Macro

JPMorgan CEO Dimon Warns of Hard Landing, Stagflation Worst Outcome

Jamie Dimon warns of potential 'hard landing' and stagflation, with U.S. debt-to-GDP ratio projected to hit 130% by 2034.

By Barry Stearns

5/23, 00:29 EDT
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Key Takeaway

  • JPMorgan CEO Jamie Dimon warns of a potential "hard landing" for the U.S. economy, with stagflation being the worst-case scenario.
  • Despite low unemployment and rising wages, consumer confidence remains low due to persistent inflation concerns.
  • Fed minutes indicate policymakers' growing concern about inflation, reducing the likelihood of imminent rate cuts.

Jamie Dimon Warns of Hard Landing

JPMorgan Chase’s chairman and CEO, Jamie Dimon, has raised concerns about the potential for a "hard landing" in the U.S. economy. Speaking at the JPMorgan Global China Summit in Shanghai, Dimon emphasized the historical precedent for economic downturns, stating, "Could we actually see one? Of course, how could anyone who reads history say there’s no chance?" He highlighted the worst-case scenario of stagflation, where inflation persists while growth slows and unemployment rises. Dimon noted, "The worst outcome for all of us is what you call stagflation, higher rates, recession. That means corporate profits will go down and we’ll get through all of that."

Despite these concerns, Dimon pointed out that the consumer sector remains relatively strong, with unemployment rates below 4% for nearly two years, and rising wages, home prices, and stock prices. However, he acknowledged that consumer confidence is low, primarily due to inflation. "The extra money from COVID has been coming down. It’s still there, you know, at the bottom 50% it’s kind of gone. So it’s I’m gonna call it normal, not bad," Dimon added.

Fed's Uncertainty on Inflation

Federal Reserve officials appear uncertain about the current inflation landscape in the U.S., according to Julian Howard, lead investment director of multi-asset solutions at GAM. Speaking on CNBC’s “Squawk Box Europe,” Howard remarked, "I think the message that’s coming through is that they have no idea what’s going on." This sentiment comes as policymakers have urged patience regarding interest rate cuts, citing that inflation has not decreased as expected and remains too high for the Fed to ease monetary policy.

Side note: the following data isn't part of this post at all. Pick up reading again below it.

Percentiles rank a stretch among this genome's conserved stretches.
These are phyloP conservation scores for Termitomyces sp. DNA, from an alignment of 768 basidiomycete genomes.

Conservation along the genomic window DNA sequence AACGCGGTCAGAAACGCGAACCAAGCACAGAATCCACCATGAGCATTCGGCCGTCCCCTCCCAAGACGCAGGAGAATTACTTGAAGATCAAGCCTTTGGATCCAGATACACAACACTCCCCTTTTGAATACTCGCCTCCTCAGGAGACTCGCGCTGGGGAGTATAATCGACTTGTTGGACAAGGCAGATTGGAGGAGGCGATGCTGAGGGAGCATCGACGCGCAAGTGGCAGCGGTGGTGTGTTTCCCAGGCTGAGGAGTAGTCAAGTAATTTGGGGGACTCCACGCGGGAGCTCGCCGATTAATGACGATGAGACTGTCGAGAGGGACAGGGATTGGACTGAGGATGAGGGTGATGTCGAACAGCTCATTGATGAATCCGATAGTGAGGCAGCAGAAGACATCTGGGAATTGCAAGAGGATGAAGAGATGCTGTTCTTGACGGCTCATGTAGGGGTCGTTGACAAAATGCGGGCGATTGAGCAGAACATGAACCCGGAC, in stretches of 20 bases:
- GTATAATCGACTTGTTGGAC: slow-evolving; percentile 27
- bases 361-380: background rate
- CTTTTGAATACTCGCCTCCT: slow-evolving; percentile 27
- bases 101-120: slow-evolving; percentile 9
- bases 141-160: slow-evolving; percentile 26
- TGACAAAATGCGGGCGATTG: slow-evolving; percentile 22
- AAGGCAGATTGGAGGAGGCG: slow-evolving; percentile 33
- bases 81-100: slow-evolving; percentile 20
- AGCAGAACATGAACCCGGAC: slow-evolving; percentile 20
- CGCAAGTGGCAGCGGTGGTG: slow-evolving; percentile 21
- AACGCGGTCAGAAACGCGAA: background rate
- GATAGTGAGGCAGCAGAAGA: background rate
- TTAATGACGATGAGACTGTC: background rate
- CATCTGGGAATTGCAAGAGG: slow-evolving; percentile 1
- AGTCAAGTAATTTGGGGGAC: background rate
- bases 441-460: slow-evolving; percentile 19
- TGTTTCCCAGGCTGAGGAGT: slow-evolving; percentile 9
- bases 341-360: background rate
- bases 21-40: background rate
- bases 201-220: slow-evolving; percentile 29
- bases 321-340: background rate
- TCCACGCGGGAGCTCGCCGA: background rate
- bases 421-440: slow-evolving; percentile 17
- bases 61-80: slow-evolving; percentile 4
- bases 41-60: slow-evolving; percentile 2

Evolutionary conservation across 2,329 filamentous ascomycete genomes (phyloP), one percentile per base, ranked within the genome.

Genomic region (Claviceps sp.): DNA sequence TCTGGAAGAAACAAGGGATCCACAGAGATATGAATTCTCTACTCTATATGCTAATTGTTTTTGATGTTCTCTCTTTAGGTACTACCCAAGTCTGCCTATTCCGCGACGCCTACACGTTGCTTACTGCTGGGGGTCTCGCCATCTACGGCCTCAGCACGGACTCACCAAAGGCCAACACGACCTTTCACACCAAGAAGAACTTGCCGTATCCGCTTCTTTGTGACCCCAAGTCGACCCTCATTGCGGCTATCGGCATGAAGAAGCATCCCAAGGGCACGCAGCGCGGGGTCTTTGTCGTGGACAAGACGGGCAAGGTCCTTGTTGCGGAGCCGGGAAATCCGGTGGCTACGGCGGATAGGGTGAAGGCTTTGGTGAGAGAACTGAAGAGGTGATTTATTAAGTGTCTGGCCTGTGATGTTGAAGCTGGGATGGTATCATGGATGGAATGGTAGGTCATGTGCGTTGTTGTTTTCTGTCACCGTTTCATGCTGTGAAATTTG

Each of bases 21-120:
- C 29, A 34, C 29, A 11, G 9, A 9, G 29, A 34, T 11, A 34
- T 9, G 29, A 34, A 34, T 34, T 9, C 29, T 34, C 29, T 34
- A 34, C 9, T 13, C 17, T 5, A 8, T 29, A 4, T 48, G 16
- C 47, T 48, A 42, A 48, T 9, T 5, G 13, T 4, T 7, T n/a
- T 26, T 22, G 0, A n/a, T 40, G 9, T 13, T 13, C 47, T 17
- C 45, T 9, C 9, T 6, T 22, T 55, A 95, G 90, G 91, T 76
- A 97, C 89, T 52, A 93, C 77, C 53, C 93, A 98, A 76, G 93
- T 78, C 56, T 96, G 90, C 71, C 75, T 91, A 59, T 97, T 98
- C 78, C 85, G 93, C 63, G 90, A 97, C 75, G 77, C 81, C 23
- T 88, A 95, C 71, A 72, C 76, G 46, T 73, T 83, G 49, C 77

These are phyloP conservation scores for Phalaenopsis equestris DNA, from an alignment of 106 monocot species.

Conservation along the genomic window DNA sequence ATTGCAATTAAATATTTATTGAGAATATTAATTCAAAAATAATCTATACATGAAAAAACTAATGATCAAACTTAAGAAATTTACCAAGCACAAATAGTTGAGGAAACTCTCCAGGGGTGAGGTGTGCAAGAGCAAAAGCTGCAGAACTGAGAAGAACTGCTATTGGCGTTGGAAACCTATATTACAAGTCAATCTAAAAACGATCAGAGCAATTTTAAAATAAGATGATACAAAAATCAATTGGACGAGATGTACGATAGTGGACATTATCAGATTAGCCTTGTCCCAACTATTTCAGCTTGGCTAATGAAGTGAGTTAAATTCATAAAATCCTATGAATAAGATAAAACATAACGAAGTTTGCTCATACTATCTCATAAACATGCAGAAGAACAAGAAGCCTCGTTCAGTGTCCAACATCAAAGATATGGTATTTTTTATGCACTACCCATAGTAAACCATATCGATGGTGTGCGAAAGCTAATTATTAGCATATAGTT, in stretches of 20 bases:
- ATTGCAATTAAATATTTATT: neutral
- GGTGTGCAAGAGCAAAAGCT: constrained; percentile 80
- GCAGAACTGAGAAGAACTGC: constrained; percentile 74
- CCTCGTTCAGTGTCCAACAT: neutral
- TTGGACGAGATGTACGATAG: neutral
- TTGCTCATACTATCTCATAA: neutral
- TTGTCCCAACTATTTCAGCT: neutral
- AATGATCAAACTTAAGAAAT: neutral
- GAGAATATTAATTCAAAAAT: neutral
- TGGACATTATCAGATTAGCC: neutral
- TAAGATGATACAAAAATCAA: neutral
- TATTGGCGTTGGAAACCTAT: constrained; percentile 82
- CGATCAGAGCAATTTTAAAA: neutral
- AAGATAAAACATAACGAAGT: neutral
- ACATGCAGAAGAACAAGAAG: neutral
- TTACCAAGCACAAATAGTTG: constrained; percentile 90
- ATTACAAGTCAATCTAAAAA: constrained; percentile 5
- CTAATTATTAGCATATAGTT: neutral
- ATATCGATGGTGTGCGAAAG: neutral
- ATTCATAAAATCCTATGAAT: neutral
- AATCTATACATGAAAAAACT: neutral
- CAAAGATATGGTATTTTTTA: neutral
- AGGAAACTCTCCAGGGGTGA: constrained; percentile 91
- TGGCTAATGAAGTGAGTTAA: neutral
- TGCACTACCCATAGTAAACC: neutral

Fed Governor Christopher Waller emphasized the need for more data before supporting rate cuts, stating, "In the absence of a significant weakening in the labor market, I need to see several more months of good inflation data before I would be comfortable supporting an easing in the stance of monetary policy." Boston Fed President Susan Collins echoed this sentiment, noting, "I think the data has been very mixed ... and it’s going to take longer than I had previously thought."

The U.S. consumer price index for April came in at 3.4% annually, a slight dip from March’s 3.5% but still above the Fed’s 2% target. Howard pointed out the challenge in predicting inflation, stating, "Inflation did start coming down but then it seems to have just got stuck at around 3.5% and everyone is trying, is struggling to find a narrative to why’s it got stuck at 3.5%."

Rising Debt-Cost Concerns

Goldman Sachs has updated its long-term U.S. fiscal outlook, projecting that a key metric of debt sustainability will reach historically extreme levels. Economists Manuel Abecasis and David Mericle noted, "The outlook for US fiscal sustainability has become more challenging over the last five years." They highlighted that higher expected future interest rates have worsened the trajectories of the debt-to-GDP ratio and real interest expense as a share of GDP.

Treasury Secretary Janet Yellen has previously stated that a rate of 1% for net inflation-adjusted interest payments as a proportion of GDP was acceptable. However, Goldman’s updated projections see this ratio climbing to 2.3% by 2034. The U.S. debt-to-GDP ratio is also expected to reach 130% by 2034, up from the current 98%.

The primary fiscal deficit, excluding interest costs on the debt, is now about 5% greater as a share of GDP than typical during times of full employment. Abecasis and Mericle warned, "The current fiscal trajectory could eventually push the debt-to-GDP ratio to a point where stabilizing it would require a fiscal surplus of a size that has rarely been sustained historically."

Street Views

  • Jamie Dimon, JPMorgan Chase (Cautiously Optimistic on the U.S. economy):

    "Could we actually see one [hard landing]? Of course, how could anyone who reads history say there’s no chance?"

  • Jamie Dimon, JPMorgan Chase (Bearish on stagflation scenario for the U.S. economy):

    "I look at the range of outcomes and again, the worst outcome for all of us is what you call stagflation, higher rates, recession. That means corporate profits will go down and we’ll get through all of that."

  • Jamie Dimon, JPMorgan Chase (Neutral on consumer condition amid potential recession):

    "The consumer is still in good shape even if the economy slips into recession... It seems to be mostly because of inflation... The extra money from COVID has been coming down. It’s still there, you know, at the bottom 50% it’s kind of gone. So it’s I’m gonna call it normal, not bad."